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Editorial

Counted Out?
by Published on

Economic levees have burst. The water’s pouring in, and we’re being herded toward the Superdome, where we’ll be asked to sacrifice while lords of Wall Street hammer Congress to recognize the economic high ground as their birthright.

Pretty serious stuff. It may be time for a New Deal or a Better Deal. But if polling indicates just a few points between the candidates before the election, the machines are in place for the Same Deal. They’re not leaving it to chance, hanging chads, or voter whim. Legislation and intimidation have set the stage for an election that could be a fraud.

Not voter fraud. A number of prominent Republicans, including our own AG Greg Abbott, have tried to prosecute mostly poor and minority voters for alleged mail-in ballot improprieties (“Vote by Mail, Go to Jail,” TO, April 18, 2008). Art Levine reported in The American Prospect that John Ashcroft’s 2002-2005 voter-fraud crusade netted only 24 convictions nationwide. The flurry of state photo-ID registration laws popping up around the nation led to convictions of only 14 non-citizens. David Iglesias, a former U.S. Attorney for New Mexico fired for failure to prosecute fraud, told Levine, “It’s [voter fraud] very frightening, and it doesn’t exist.”

In this case, the fraud could be an election result triggered by voter suppression and intimidation, along with lingering vote count questions. The 2002 federal Help America Vote Act mandated states to keep voter lists current. Andrew Hacker in The New York Review of Books reports that Florida complied by matching voters to Social Security numbers. Because more than one-quarter of Social Security names are problematic (mostly due to name changes caused by marriage or divorce), women are especially vulnerable to this voter-purging method. Florida also purges names that have 80 percent of the letters of the name matching names of convicted felons. Black voters were 13 percent of the scanned pool but 26 percent of those purged. In Ohio in 2006, 303,000 voters were purged in three urban counties.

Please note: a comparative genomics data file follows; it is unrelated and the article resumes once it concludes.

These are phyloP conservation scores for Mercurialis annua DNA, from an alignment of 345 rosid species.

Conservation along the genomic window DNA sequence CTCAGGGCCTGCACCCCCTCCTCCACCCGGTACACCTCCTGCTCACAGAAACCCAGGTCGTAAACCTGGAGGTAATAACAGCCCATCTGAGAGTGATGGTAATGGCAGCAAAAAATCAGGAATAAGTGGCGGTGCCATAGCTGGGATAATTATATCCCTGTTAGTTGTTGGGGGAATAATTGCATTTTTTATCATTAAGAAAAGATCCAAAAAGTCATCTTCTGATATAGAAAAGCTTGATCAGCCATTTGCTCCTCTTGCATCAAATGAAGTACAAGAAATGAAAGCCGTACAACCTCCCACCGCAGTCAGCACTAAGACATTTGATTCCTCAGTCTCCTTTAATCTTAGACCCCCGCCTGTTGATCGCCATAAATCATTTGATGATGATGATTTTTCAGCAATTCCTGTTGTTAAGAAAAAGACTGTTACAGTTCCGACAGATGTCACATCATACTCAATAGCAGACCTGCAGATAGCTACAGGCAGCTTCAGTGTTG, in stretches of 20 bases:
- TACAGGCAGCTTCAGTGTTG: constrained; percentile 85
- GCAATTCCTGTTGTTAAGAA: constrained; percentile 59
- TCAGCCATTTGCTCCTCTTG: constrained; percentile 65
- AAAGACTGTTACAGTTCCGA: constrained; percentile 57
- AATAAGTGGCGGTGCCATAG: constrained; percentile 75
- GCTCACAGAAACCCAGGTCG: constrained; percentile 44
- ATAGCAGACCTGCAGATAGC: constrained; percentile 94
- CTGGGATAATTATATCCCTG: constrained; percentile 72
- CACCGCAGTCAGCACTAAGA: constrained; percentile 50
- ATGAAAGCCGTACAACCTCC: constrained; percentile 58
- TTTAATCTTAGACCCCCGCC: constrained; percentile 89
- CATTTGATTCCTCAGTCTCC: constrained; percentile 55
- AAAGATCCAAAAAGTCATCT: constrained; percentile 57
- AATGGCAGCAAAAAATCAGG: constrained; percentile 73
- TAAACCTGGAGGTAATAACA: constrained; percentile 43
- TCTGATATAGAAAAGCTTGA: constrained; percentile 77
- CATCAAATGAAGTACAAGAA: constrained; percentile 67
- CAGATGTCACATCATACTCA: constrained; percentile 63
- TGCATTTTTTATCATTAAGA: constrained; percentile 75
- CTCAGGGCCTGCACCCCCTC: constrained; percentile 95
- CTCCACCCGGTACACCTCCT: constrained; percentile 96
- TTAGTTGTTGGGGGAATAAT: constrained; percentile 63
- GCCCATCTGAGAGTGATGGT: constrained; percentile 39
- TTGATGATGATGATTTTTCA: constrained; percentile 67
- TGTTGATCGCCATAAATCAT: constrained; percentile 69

It’s rampant. Michigan tried to eliminate voters with foreclosed homes. Colorado officials told college students they couldn’t vote where they go to school if their parents claim them on their tax returns. Expect voter suppression to pop up across the country.

Nearly 30 states have considered legislation requiring proof of citizenship or a photo ID to register or vote. In a key decision, the U.S. Supreme Court upheld the Indiana Voter ID bill, requiring a passport or a driver’s license. According to Hacker, 673,926 adults in Indiana, most poor, do not have driver’s licenses.

If all else fails, elections can still be won the old-fashioned way-manipulating the count. In his ground-breaking 1988 New Yorker article on the potential of electronic vote manipulation, Observer founding editor Ronnie Dugger quoted Boss Tweed: “The ballots made no result; the counters made the result.” BlackBoxVoting, a non-partisan vote watch organization, put 49 Texas counties on its watch list for the November election because they use a paperless voting system considered “at high risk for fraud and errors.” BlackBoxVoting put eight other Texas counties on the watch list because they use machines whose “tabulation system is the subject of a product advisory. It has been discovered dropping votes….” As Dugger also reported, voting machine computer codes are vulnerable to manipulation.

All these tricks can determine an election if the race is close. But if a nine-point polling spread leads McCain to suspend his campaign, what perversity might a 15-point spread inspire?

It may be time for an international election commission. Bring in Nelson Mandela and Vaclav Havel. Let’s see if the longest-running democracy can still hold a democratic election.

-Geoff Rips

Geoff Rips is a novelist and a former editor of The Texas Observer.